Sir Frederick Trench and London Improvements

Had Trench’s ambitious projects been carried through, writes John M. Robinson, London might have rivalled St Petersburg in neo-classical magnificence.

London is often compared unfavourably with Paris, St Petersburg or Vienna as a great nineteenth-century imperial city. Critics point out that it is conspicuously lacking in the broad straight streets, vast national monuments and urban palaces which are the most striking features of other European capitals. Yet if Sir Frederick Trench’s proposals had been adopted in the early nineteenth century, London would have had all these characteristics in abundance:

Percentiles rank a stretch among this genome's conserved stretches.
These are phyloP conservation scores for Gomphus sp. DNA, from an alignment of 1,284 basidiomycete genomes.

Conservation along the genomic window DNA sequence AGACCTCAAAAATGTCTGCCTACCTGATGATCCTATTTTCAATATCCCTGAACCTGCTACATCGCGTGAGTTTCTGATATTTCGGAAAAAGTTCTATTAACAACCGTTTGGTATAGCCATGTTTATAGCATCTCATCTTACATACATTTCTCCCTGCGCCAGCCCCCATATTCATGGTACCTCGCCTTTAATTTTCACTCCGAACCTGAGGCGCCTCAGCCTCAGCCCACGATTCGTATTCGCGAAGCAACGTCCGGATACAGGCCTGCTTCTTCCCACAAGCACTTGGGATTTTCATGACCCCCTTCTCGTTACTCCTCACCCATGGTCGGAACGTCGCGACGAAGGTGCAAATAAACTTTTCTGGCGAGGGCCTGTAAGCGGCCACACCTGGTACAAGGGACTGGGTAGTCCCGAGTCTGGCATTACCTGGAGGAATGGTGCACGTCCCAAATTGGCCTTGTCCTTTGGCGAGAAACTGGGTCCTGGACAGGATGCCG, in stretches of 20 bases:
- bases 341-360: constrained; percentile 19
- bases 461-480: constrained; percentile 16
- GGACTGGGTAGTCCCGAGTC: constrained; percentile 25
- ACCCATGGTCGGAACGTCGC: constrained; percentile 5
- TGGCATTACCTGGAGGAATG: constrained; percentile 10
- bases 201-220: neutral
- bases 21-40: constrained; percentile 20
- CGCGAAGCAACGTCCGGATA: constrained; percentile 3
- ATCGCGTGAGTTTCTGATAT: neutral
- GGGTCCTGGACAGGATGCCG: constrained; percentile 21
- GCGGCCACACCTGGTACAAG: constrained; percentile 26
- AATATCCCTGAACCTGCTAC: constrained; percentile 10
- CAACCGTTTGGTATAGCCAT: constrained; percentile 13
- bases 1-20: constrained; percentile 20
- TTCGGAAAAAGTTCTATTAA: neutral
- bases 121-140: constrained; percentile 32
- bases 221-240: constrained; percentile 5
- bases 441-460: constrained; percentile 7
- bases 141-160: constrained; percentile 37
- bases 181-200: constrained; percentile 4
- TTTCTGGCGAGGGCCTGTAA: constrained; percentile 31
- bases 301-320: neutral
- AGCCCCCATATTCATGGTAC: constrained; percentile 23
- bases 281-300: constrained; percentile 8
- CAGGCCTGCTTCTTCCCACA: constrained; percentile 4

In the years after Waterloo, and throughout the reign of George IV, a consistent effort was made to transform London into an impressive and coherent architectural layout as a worthy setting for the government of the richest country in the world. As is well known, many improvements were triumphantly carried into execution under the direction of John Nash, particularly Regent’s Park and Regent Street. Magnificent though these were, they were intended only as a first phase; and in the 1820s even grander improvements were under consideration. Unfortunately they were never realised in their complete form.

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